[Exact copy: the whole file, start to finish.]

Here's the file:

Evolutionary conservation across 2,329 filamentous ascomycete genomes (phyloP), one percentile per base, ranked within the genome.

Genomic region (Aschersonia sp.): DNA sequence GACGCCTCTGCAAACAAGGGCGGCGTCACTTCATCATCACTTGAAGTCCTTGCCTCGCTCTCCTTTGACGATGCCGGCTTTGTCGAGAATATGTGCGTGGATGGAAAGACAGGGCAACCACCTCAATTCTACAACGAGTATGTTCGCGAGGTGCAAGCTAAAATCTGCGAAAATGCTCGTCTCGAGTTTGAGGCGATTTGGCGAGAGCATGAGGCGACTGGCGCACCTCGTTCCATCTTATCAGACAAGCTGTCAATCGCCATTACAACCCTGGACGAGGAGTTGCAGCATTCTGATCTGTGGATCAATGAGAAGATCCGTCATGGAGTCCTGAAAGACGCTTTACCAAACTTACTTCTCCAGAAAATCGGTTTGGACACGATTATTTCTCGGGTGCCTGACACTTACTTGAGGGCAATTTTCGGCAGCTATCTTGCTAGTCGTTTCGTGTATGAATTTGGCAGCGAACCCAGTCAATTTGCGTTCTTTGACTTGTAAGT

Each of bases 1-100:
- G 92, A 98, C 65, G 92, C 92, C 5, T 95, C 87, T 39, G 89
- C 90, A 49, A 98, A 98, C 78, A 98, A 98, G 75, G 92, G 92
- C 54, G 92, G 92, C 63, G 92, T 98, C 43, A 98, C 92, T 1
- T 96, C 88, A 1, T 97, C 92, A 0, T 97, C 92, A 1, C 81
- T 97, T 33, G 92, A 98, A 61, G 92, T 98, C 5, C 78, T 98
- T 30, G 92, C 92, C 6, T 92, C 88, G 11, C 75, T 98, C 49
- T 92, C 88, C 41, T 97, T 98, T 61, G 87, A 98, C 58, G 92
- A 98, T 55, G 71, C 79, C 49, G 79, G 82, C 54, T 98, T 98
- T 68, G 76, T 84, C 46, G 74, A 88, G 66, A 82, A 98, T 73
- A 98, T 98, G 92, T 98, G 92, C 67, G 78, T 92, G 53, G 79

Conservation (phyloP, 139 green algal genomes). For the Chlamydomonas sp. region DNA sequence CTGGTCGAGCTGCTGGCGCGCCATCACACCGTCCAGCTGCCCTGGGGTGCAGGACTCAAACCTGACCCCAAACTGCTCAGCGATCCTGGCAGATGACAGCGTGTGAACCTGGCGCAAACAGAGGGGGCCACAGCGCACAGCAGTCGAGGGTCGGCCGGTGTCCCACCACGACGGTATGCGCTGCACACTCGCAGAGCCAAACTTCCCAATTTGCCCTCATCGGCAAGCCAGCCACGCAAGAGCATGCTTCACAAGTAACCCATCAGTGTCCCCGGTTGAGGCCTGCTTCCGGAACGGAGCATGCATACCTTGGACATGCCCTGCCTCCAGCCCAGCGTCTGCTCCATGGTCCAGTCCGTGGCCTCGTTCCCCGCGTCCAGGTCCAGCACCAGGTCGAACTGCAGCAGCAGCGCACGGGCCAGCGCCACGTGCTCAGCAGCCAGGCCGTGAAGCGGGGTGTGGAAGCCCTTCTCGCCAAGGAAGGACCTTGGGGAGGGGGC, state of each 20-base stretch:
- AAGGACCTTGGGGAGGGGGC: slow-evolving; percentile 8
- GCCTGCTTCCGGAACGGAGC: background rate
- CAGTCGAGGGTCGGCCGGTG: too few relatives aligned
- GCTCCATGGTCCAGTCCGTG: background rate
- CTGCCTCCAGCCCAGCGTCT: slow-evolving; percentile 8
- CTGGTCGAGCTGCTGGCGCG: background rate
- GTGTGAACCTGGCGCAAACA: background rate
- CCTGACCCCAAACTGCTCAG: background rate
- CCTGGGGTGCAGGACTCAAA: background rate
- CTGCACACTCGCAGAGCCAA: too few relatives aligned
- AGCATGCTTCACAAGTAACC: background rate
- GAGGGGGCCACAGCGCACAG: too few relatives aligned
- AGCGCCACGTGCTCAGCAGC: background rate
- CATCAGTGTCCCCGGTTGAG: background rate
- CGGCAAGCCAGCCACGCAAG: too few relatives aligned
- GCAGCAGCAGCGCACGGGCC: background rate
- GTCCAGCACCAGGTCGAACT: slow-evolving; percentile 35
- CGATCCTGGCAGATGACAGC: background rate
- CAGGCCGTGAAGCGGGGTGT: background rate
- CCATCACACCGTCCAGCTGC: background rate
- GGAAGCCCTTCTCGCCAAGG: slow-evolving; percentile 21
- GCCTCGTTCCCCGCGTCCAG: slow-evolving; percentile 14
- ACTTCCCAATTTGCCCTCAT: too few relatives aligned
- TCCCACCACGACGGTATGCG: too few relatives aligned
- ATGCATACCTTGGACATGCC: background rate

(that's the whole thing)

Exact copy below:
Evolutionary conservation across 2,329 filamentous ascomycete genomes (phyloP), one percentile per base, ranked within the genome.

Genomic region (Aschersonia sp.): DNA sequence GACGCCTCTGCAAACAAGGGCGGCGTCACTTCATCATCACTTGAAGTCCTTGCCTCGCTCTCCTTTGACGATGCCGGCTTTGTCGAGAATATGTGCGTGGATGGAAAGACAGGGCAACCACCTCAATTCTACAACGAGTATGTTCGCGAGGTGCAAGCTAAAATCTGCGAAAATGCTCGTCTCGAGTTTGAGGCGATTTGGCGAGAGCATGAGGCGACTGGCGCACCTCGTTCCATCTTATCAGACAAGCTGTCAATCGCCATTACAACCCTGGACGAGGAGTTGCAGCATTCTGATCTGTGGATCAATGAGAAGATCCGTCATGGAGTCCTGAAAGACGCTTTACCAAACTTACTTCTCCAGAAAATCGGTTTGGACACGATTATTTCTCGGGTGCCTGACACTTACTTGAGGGCAATTTTCGGCAGCTATCTTGCTAGTCGTTTCGTGTATGAATTTGGCAGCGAACCCAGTCAATTTGCGTTCTTTGACTTGTAAGT

Each of bases 1-100:
- G 92, A 98, C 65, G 92, C 92, C 5, T 95, C 87, T 39, G 89
- C 90, A 49, A 98, A 98, C 78, A 98, A 98, G 75, G 92, G 92
- C 54, G 92, G 92, C 63, G 92, T 98, C 43, A 98, C 92, T 1
- T 96, C 88, A 1, T 97, C 92, A 0, T 97, C 92, A 1, C 81
- T 97, T 33, G 92, A 98, A 61, G 92, T 98, C 5, C 78, T 98
- T 30, G 92, C 92, C 6, T 92, C 88, G 11, C 75, T 98, C 49
- T 92, C 88, C 41, T 97, T 98, T 61, G 87, A 98, C 58, G 92
- A 98, T 55, G 71, C 79, C 49, G 79, G 82, C 54, T 98, T 98
- T 68, G 76, T 84, C 46, G 74, A 88, G 66, A 82, A 98, T 73
- A 98, T 98, G 92, T 98, G 92, C 67, G 78, T 92, G 53, G 79

Conservation (phyloP, 139 green algal genomes). For the Chlamydomonas sp. region DNA sequence CTGGTCGAGCTGCTGGCGCGCCATCACACCGTCCAGCTGCCCTGGGGTGCAGGACTCAAACCTGACCCCAAACTGCTCAGCGATCCTGGCAGATGACAGCGTGTGAACCTGGCGCAAACAGAGGGGGCCACAGCGCACAGCAGTCGAGGGTCGGCCGGTGTCCCACCACGACGGTATGCGCTGCACACTCGCAGAGCCAAACTTCCCAATTTGCCCTCATCGGCAAGCCAGCCACGCAAGAGCATGCTTCACAAGTAACCCATCAGTGTCCCCGGTTGAGGCCTGCTTCCGGAACGGAGCATGCATACCTTGGACATGCCCTGCCTCCAGCCCAGCGTCTGCTCCATGGTCCAGTCCGTGGCCTCGTTCCCCGCGTCCAGGTCCAGCACCAGGTCGAACTGCAGCAGCAGCGCACGGGCCAGCGCCACGTGCTCAGCAGCCAGGCCGTGAAGCGGGGTGTGGAAGCCCTTCTCGCCAAGGAAGGACCTTGGGGAGGGGGC, state of each 20-base stretch:
- AAGGACCTTGGGGAGGGGGC: slow-evolving; percentile 8
- GCCTGCTTCCGGAACGGAGC: background rate
- CAGTCGAGGGTCGGCCGGTG: too few relatives aligned
- GCTCCATGGTCCAGTCCGTG: background rate
- CTGCCTCCAGCCCAGCGTCT: slow-evolving; percentile 8
- CTGGTCGAGCTGCTGGCGCG: background rate
- GTGTGAACCTGGCGCAAACA: background rate
- CCTGACCCCAAACTGCTCAG: background rate
- CCTGGGGTGCAGGACTCAAA: background rate
- CTGCACACTCGCAGAGCCAA: too few relatives aligned
- AGCATGCTTCACAAGTAACC: background rate
- GAGGGGGCCACAGCGCACAG: too few relatives aligned
- AGCGCCACGTGCTCAGCAGC: background rate
- CATCAGTGTCCCCGGTTGAG: background rate
- CGGCAAGCCAGCCACGCAAG: too few relatives aligned
- GCAGCAGCAGCGCACGGGCC: background rate
- GTCCAGCACCAGGTCGAACT: slow-evolving; percentile 35
- CGATCCTGGCAGATGACAGC: background rate
- CAGGCCGTGAAGCGGGGTGT: background rate
- CCATCACACCGTCCAGCTGC: background rate
- GGAAGCCCTTCTCGCCAAGG: slow-evolving; percentile 21
- GCCTCGTTCCCCGCGTCCAG: slow-evolving; percentile 14
- ACTTCCCAATTTGCCCTCAT: too few relatives aligned
- TCCCACCACGACGGTATGCG: too few relatives aligned
- ATGCATACCTTGGACATGCC: background rate